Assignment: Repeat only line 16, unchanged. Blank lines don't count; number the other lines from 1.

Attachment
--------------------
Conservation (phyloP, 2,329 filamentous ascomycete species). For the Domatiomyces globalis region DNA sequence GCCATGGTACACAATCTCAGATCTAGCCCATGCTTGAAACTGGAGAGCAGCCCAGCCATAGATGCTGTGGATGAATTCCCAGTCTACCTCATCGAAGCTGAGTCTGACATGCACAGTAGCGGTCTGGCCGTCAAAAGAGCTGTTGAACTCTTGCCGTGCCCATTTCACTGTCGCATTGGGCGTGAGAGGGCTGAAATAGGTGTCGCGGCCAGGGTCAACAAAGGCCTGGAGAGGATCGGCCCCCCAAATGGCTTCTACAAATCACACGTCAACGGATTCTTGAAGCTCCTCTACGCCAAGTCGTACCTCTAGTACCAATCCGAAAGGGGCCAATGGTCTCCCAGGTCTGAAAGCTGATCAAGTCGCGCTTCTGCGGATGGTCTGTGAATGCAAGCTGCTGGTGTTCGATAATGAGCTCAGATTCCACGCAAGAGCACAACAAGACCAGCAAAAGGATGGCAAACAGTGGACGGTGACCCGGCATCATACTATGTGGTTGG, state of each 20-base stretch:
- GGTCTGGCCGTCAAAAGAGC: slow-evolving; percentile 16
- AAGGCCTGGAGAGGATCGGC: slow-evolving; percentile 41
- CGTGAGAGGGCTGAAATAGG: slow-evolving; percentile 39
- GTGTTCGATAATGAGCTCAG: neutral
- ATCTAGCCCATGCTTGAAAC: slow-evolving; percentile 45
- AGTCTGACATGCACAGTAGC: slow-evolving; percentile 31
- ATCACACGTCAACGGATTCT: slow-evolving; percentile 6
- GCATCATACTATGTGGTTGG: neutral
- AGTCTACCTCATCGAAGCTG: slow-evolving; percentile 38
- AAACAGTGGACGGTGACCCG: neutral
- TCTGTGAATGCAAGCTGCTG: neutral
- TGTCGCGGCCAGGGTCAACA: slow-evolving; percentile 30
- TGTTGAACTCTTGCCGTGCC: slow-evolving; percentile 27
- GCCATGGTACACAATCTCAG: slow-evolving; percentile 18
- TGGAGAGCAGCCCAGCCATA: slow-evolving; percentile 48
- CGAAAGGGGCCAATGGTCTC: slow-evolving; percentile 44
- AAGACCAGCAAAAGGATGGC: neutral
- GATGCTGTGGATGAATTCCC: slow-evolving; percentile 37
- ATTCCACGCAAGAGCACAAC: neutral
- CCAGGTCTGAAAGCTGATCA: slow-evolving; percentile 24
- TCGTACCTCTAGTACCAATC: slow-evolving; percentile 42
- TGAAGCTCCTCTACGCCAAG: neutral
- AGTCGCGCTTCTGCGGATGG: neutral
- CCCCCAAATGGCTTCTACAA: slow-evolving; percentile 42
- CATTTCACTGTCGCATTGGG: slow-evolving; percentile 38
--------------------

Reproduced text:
- TGGAGAGCAGCCCAGCCATA: slow-evolving; percentile 48